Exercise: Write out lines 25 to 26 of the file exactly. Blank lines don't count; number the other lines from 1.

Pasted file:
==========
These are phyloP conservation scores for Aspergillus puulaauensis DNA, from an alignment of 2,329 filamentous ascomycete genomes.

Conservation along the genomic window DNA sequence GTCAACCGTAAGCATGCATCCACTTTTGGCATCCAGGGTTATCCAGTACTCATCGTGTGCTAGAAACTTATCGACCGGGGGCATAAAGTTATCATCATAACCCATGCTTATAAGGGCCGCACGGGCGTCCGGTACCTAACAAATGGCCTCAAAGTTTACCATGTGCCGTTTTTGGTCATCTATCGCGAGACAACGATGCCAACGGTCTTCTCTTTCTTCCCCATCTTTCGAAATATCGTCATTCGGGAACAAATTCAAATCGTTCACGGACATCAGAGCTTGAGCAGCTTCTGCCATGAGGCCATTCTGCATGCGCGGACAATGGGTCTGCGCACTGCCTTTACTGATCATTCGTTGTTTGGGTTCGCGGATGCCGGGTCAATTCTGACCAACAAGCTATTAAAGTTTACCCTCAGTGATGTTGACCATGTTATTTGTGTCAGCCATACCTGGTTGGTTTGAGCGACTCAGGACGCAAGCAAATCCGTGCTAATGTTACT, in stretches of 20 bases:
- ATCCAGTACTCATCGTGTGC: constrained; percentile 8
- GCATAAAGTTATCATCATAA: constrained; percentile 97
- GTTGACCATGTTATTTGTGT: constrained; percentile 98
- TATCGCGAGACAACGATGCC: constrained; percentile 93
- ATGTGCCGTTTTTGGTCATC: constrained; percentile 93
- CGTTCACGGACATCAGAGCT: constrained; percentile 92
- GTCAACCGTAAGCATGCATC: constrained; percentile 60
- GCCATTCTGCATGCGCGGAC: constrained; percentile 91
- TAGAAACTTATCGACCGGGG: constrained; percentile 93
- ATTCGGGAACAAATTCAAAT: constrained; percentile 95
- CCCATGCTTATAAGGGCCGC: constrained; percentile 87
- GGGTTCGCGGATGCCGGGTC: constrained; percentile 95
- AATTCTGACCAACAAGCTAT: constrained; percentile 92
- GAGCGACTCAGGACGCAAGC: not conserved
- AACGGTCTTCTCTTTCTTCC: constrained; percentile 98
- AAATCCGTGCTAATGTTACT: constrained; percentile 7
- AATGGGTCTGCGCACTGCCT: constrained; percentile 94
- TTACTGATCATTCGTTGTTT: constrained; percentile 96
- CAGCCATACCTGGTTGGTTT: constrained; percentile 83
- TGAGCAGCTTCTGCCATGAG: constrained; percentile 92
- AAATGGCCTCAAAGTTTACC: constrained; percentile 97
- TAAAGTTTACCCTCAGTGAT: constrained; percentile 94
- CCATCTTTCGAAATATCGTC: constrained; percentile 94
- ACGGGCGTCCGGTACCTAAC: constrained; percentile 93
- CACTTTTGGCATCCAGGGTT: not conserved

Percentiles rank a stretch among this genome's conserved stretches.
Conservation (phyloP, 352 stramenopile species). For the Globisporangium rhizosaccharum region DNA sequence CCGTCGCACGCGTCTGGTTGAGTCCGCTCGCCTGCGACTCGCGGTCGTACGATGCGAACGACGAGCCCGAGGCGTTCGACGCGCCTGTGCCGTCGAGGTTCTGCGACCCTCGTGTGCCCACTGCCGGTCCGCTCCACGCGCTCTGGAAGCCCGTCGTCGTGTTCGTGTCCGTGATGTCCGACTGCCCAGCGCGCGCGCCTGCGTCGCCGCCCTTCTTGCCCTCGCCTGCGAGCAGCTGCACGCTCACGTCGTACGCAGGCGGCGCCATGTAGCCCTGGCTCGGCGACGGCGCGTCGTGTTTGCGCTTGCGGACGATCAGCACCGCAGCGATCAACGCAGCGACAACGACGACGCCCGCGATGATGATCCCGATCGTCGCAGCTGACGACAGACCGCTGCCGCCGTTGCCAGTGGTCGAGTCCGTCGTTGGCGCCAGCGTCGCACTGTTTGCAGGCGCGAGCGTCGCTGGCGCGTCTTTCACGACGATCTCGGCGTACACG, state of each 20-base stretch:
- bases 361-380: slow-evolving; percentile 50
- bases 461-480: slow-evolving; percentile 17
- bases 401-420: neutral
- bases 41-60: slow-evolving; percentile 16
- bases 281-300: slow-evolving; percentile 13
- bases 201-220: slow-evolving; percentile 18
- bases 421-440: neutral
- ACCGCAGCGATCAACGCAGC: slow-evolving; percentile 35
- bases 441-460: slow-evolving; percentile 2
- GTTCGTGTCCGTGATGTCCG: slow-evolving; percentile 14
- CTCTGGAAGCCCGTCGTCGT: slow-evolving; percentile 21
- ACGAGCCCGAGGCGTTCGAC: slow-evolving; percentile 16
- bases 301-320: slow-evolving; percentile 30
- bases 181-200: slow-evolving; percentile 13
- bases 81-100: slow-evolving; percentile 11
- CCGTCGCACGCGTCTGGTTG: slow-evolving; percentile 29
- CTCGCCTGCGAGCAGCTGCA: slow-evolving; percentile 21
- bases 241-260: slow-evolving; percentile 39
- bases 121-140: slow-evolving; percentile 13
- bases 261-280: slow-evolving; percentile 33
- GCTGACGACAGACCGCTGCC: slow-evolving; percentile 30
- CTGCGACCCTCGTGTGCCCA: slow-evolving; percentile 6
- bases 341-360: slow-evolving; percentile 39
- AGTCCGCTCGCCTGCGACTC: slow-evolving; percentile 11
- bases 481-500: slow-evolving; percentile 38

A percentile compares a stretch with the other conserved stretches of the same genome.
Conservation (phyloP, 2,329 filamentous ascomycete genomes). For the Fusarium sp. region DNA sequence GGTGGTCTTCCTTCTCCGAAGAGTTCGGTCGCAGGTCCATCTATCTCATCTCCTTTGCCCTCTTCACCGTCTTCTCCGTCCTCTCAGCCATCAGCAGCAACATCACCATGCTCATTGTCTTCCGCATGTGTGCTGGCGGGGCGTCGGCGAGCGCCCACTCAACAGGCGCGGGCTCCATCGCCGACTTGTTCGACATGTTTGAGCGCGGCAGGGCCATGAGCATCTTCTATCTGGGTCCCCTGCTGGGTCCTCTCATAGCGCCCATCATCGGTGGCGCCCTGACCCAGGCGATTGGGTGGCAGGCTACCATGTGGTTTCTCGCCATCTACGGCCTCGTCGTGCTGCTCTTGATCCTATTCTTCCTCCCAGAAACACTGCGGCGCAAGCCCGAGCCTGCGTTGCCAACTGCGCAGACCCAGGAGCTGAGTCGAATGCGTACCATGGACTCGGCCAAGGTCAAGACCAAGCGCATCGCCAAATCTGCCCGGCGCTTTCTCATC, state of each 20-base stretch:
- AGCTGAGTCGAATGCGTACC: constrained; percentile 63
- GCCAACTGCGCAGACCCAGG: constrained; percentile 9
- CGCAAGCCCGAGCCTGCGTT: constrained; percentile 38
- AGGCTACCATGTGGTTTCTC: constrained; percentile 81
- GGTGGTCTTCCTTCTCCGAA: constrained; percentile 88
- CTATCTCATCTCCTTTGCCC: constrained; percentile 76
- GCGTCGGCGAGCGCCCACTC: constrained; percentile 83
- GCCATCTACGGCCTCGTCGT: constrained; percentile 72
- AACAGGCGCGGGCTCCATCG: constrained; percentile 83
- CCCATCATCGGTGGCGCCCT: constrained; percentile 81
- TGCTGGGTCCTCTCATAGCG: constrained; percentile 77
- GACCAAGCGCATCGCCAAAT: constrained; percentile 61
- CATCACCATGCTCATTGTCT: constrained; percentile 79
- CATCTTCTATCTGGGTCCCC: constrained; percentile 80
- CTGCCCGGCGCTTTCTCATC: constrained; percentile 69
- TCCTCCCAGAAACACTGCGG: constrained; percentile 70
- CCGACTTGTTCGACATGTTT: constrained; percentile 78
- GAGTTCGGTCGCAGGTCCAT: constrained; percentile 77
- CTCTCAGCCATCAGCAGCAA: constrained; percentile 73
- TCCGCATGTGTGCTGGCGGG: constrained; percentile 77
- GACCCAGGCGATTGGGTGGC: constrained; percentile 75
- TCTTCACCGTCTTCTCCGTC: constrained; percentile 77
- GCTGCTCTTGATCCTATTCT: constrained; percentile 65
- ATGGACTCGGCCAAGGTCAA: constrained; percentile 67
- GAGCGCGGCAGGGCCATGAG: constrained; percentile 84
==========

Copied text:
- CCATCTTTCGAAATATCGTC: constrained; percentile 94
- ACGGGCGTCCGGTACCTAAC: constrained; percentile 93